Saturday, August 30, 2014


The ocean doesn’t want you.

She rejects you time and again when you attempt to enter her depths. But then . . . an act of faith, a submersion, a push, and you are past her angst—you are in her. There you are nothing—a head bobbing on water, no duty, no service. Not waiting for anything to happen, but living in the happening, being the happening. Cool blue, nothing in the distance but that place where the sea meets the sky—the horizon. When you’re feeling dizzy, prevailing wisdom says, look at the horizon to regain your equilibrium.

You know something about who you are in that moment. Who you really are when you don’t have to be anything to anyone. A truth. And even if you don’t understand the truth, it’s still there—waiting to be grasped, accepted. Behind you are the screams of those in the shallow as waves pound their bodies, but you are safe, you are deep enough.

You can’t stay forever in her depths, promises forbid it. Life doesn’t all happen in the depths: some happens in the shallows, some on shifting sand, some on solid ground. When you’re ready, she shoots you out again—a messy, ungainly rebirth—crawling back to the life you made for yourself.

Monday, August 11, 2014


My house is high on the rim of a volcanic crater. This is a good thing when you live in a tropical environment and you don’t check the weather for temperature and chance of rain (sunny, 80’s, 10% chance), but for tradewinds and the occasional tropical storm threat. This is also a good thing when you need to get in shape.

I took my lazy body for a run around my neighborhood, which dips to the valley and rises around the crater again in a three mile loop. I started strong on my one mile downhill with an exhilarating, almost childlike love of running, having a fleeting desire to hold my arms out and holler, “Wheeee!” and continued running on the flat valley where I started to feel the many weeks of inactivity in my muscles. I decided I would walk back up the crater and when the climb started, I smiled and marveled at the nature around me and felt blessed to live in such a place.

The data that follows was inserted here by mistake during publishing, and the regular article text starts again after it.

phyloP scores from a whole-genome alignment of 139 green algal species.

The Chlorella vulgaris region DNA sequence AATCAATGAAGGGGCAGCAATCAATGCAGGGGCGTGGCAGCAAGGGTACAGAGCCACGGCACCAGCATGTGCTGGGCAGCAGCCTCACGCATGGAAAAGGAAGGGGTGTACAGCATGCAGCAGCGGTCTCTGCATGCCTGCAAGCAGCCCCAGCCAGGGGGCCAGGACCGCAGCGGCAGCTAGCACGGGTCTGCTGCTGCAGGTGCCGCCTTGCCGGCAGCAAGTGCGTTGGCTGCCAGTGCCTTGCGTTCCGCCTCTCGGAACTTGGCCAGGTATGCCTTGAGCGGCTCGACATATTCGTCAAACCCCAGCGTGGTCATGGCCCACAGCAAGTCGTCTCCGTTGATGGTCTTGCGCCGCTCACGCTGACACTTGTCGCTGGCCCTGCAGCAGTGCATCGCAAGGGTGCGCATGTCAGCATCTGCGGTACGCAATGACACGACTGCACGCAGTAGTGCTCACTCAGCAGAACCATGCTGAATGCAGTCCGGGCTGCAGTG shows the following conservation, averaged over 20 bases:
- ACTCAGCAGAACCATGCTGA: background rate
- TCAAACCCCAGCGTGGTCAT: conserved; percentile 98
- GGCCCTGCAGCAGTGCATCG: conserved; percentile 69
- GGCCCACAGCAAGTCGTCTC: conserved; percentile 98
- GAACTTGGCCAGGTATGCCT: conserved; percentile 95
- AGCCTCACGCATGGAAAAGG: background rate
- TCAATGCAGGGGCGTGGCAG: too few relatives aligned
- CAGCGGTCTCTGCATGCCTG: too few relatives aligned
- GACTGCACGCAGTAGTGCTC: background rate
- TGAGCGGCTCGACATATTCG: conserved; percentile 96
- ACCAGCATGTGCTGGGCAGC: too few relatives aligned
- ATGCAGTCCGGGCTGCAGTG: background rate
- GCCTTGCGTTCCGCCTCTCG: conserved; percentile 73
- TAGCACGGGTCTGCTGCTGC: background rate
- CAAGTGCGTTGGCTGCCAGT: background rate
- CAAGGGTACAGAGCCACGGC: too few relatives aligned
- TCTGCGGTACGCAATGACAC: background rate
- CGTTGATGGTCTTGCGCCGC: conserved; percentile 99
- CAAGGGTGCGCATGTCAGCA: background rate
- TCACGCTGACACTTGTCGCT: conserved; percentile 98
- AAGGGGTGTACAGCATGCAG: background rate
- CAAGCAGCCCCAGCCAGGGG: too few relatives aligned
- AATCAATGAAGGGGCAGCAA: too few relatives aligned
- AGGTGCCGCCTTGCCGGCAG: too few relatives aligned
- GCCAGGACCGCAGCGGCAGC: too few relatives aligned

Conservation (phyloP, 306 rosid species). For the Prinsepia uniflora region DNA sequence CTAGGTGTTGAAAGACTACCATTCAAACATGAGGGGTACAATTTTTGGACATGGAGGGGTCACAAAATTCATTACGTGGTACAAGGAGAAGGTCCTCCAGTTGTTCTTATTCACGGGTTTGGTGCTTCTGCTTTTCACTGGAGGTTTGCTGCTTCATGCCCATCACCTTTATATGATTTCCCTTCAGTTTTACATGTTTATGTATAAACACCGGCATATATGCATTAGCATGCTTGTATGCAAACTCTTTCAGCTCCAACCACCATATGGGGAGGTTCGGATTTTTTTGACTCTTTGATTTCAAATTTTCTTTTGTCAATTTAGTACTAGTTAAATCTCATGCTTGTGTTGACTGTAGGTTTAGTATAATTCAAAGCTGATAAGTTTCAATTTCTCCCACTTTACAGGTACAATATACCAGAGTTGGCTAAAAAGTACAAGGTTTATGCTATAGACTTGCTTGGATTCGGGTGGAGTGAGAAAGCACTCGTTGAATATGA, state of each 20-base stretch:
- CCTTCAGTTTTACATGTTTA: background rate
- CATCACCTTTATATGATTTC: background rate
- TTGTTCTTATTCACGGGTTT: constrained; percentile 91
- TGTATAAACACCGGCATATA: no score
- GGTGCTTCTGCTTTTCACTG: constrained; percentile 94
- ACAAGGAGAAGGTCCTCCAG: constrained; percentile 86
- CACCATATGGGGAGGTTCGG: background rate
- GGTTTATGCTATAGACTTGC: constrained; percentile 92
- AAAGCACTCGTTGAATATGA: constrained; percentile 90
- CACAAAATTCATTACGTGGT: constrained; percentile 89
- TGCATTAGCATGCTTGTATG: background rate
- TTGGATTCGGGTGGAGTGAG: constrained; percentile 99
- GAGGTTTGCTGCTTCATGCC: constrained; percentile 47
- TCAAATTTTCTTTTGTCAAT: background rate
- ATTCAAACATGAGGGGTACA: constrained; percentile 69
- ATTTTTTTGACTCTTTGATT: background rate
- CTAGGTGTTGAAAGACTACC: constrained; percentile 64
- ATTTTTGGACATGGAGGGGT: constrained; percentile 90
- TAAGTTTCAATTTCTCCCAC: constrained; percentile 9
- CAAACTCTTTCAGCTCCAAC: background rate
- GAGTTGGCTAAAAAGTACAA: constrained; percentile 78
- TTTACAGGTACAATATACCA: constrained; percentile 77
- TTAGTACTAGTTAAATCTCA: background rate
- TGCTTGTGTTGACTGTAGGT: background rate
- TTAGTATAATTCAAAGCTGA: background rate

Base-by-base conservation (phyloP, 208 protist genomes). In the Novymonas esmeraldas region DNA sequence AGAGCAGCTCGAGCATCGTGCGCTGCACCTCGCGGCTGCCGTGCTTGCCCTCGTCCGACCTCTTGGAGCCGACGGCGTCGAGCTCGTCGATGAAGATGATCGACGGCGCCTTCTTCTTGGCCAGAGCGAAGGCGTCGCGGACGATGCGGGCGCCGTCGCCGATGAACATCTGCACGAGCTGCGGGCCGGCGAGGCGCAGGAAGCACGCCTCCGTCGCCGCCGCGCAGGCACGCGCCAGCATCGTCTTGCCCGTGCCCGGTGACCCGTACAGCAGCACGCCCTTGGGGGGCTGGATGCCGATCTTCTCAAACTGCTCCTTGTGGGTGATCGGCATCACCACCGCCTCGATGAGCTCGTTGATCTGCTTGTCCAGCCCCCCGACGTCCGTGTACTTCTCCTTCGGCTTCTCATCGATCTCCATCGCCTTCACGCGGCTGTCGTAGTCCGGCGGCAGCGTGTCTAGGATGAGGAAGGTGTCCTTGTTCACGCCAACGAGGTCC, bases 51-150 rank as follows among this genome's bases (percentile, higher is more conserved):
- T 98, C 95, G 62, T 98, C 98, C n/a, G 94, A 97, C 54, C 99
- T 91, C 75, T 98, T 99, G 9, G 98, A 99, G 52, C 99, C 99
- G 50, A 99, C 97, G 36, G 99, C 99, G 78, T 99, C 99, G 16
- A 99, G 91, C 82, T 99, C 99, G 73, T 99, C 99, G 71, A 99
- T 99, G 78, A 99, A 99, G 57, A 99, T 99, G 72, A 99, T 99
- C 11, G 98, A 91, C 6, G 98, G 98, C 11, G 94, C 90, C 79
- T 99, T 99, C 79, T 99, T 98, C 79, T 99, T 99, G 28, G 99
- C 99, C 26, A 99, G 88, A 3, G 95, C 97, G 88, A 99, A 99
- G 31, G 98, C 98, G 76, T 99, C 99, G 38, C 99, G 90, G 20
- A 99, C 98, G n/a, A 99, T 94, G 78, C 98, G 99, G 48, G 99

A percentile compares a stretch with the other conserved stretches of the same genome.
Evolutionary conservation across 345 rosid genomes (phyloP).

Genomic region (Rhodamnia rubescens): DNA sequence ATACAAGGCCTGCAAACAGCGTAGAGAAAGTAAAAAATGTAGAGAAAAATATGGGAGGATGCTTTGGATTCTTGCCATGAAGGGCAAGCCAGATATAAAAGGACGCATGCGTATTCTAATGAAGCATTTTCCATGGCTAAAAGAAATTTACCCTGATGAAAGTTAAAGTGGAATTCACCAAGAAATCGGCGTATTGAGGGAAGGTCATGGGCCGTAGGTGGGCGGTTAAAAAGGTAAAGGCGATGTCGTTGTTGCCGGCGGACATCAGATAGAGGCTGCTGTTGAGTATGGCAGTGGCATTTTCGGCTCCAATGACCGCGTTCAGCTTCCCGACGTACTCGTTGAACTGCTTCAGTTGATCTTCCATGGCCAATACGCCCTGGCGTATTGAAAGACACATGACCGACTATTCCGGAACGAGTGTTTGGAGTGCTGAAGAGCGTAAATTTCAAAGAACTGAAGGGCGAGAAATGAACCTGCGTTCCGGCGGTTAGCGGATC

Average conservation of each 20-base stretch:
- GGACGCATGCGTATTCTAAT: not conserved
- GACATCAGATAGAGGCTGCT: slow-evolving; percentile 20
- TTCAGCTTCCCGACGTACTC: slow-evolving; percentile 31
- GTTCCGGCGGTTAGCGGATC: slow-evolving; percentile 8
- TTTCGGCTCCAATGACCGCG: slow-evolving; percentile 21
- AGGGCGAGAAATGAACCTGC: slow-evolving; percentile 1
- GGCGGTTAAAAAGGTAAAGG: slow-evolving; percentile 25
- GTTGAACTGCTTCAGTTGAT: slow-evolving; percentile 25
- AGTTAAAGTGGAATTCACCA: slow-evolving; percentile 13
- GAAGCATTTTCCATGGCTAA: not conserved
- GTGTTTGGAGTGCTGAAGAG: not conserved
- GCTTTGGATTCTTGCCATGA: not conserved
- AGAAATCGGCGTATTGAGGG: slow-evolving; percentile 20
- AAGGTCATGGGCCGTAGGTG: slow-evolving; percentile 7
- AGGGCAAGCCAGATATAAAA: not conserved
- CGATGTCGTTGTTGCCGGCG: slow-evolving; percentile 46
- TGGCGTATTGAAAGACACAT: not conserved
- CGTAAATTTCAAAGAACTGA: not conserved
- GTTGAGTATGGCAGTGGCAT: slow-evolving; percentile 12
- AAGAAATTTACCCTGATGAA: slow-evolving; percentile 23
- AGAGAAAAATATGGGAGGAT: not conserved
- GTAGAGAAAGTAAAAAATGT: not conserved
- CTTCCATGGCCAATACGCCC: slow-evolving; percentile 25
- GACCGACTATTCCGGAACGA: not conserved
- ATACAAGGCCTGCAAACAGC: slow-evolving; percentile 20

But the mountain would not end. It would not stop going up. My legs started to give out, my head was fuzzy from heat, I needed water. I worked to keep my torso upright, but kept wanting to slouch, even crawl, the rest of the way home. So, I did what I always do when I’m uncomfortable…I looked for a way out of it.

There was no way out.

The only way through was up.

There was no giving up. I couldn’t turn back, there was another mountain that way too. It was literally uphill both ways. But then it hit me. It was just like life. I have to climb the mountain to do anything, I have no choice. The only way through is up.

I had to conquer the mountain, and suddenly I had to conquer my unfounded fears too—three inch flying cockroaches and customer service reps and parallel parking. And yes, I've been trying to get a book published for six years, but that’s okay, because the only way through is up.

Then it happened, I made it to the top of the mountain. Sprinklers went off beside me and cooled my skin as I strolled along the grass-lined sidewalk. I turned a corner and saw it—another hill looming in the distance. Just when I think I've made it to the top, there’s another challenge to overcome. I will never really arrive. And the only way through is up.

My fingers started to swell on this last hill, my shirt was soaked with sweat, and when I finally saw my house, Spaceman came on my iPod, like some kind of iPod ESP. “Spaceman says everybody look down, it’s all in your mind.”